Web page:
• Growth: Monthly revenue, consumer perception, renewed subscription.
  • Expansion: Cost per lead, gross and net profit, inventory turn-over rate, lifetime value of a customer and payback period.

Use industry specific KPIs: Like your company’s growth stage, your chosen industry will have a lot to do with which KPIs will be relevant to you. For example, a manufacturing company will find KPIs like backlog, turnover and total cycle time more interesting, while a SaaS company will consider average revenue per account, unique visitors, customer acquisition cost, lead velocity and subscriber to customer conversion rate more relevant.

Create SMART KPIs: No not just intelligently thought-out indicators. SMART stands for Specific Measurable Attainable Relevant and Time-bound.

  • Specific: Are the objectives clearly defined?
  • Measurable: Can we peg a number to this KPI?
  • Attainable: Are our expectations realistic?
  • Relevant: Will this KPI actually help our company achieve the targeted goal?
  • Time-bound: Does the KPI adhere to a time limit?

By asking the right questions, you can ensure that your KPIs remain relevant to your organization and goals. Additionally, consider adding review to the creation process to ensure the KPI meets the SMART criteria at all times.

Common Mistakes Companies Make When Selecting KPIs

As stated earlier, one of the bigger problems with KPIs is that it’s very easy to set on the wrong ones. Here are a few things to look out for…

1. Only measuring things that are easy to measure: Not that there’s anything wrong with it, but many a times management will consciously or unconsciously opt for measuring only those KPIs they think are easy. Some KPIs will require more legwork than others, however, the amount of effort required should not be considered over its relevance to company objectives.

2. Establishing KPIs that aren’t KPIs at all: Often times, management will start measuring aspects that really are not as relevant as some of the other aspects. Working your way backwards from the goal is your best bet to ensure that you do not miss a step and end up with the wrong indicators in place.

3. Using KPIs to measure tasks rather than results: The objective of a KPI is to ensure an objective is achieved. However, this directive can easily be confused with the need to measure actions rather than the outcome itself. So, metrics like number of hours worked, number of customer interactions etc are best not used as key measures, even if they must be recorded.

4. Creating KPIs without management/staff support: Oftentimes, key stakeholders will become so engrossed in their quest for achieving their goals that they will end up setting KPIs without the knowledge of their peers. Staff buy-in is just as (if not more) important than setting the right KPIs as they will be the ones who will act on them. A great way to getting the staff on-board is to get them involved in the KPI setting process. This way they will be in the know right from the get go and will also be aware of what is expected of them.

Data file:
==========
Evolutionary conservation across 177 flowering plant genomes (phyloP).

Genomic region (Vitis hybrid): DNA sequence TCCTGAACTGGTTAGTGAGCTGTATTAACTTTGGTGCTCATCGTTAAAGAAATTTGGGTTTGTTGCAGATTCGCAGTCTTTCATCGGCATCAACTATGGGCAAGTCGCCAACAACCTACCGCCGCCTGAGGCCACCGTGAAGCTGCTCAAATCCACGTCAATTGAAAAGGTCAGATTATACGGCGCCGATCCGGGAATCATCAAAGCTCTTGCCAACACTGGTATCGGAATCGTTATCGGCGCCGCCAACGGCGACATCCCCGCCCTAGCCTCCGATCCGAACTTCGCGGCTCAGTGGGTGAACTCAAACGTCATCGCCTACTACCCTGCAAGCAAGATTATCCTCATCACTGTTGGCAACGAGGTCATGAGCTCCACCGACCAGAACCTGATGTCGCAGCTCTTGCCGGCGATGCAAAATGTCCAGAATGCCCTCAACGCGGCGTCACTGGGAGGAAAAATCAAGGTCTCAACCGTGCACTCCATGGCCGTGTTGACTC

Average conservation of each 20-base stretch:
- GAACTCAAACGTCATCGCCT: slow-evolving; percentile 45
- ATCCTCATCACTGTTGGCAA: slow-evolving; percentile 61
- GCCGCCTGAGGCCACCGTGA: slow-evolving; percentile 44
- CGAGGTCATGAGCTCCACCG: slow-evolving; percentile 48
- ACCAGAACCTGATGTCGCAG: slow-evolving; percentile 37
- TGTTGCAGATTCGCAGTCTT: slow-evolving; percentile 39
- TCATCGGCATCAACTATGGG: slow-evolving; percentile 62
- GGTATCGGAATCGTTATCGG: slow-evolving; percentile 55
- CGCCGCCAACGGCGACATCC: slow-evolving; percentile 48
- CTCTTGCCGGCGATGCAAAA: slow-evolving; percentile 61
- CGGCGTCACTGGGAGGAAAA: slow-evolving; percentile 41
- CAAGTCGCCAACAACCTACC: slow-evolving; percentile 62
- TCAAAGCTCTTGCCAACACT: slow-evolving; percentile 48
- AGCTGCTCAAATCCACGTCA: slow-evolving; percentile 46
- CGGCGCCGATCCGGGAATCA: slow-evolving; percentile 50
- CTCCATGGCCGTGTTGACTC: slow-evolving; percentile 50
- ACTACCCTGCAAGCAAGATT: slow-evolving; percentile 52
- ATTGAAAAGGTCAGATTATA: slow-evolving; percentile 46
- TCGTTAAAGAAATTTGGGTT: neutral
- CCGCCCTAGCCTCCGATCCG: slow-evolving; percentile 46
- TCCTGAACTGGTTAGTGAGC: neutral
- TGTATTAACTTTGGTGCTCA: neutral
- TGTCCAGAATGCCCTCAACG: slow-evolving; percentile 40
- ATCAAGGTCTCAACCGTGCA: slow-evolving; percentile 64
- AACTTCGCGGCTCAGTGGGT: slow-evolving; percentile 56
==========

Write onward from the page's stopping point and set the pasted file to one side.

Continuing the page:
5. Looking for the elusive perfect indicators: Like most things in life, KPIs are rarely perfect measures and the best we can hope for is a close enough answer. The objective of a KPI is to let you know whether you are on the right track or tell you how far you’ve wondered. Your chosen indicators only need to have enough accurate data to let you make informed decisions. No one gets it right on the first attempt anyways so it’s best to use KPIs as part of an overarching, continuously improving strategy.


As the old saying goes – what gets measured gets improved. With the sheer wealth of data that modern organizations have access to today, they have unprecedented opportunities to improve and deliver ever more amazing products and services. But as a consequence of all the data, As analysis paralysis is at an all time high, which is why smartly establishing the right KPIs becomes all the more crucial as they will help you select the right data sets to focus on.

Another key aspect is that while establishing the right KPIs is critical, they should never become the holy grail of all things productivity. In assigning excessive importance to KPIs, management may refrain from changing or even replacing them if necessary. Your KPIs are tools, use them to achieve whatever results they were created for and discard them should they outgrow their utility or prove themselves useless.

As provides powerful task tracking features, we can help you establish and measure your team’s KPIs with incredible ease. Feel free to check out more on how online collaboration software can help you create, track and achieve KPIs. Also, feel free to comment or reach out to us with questions or feedback. We will be glad to help!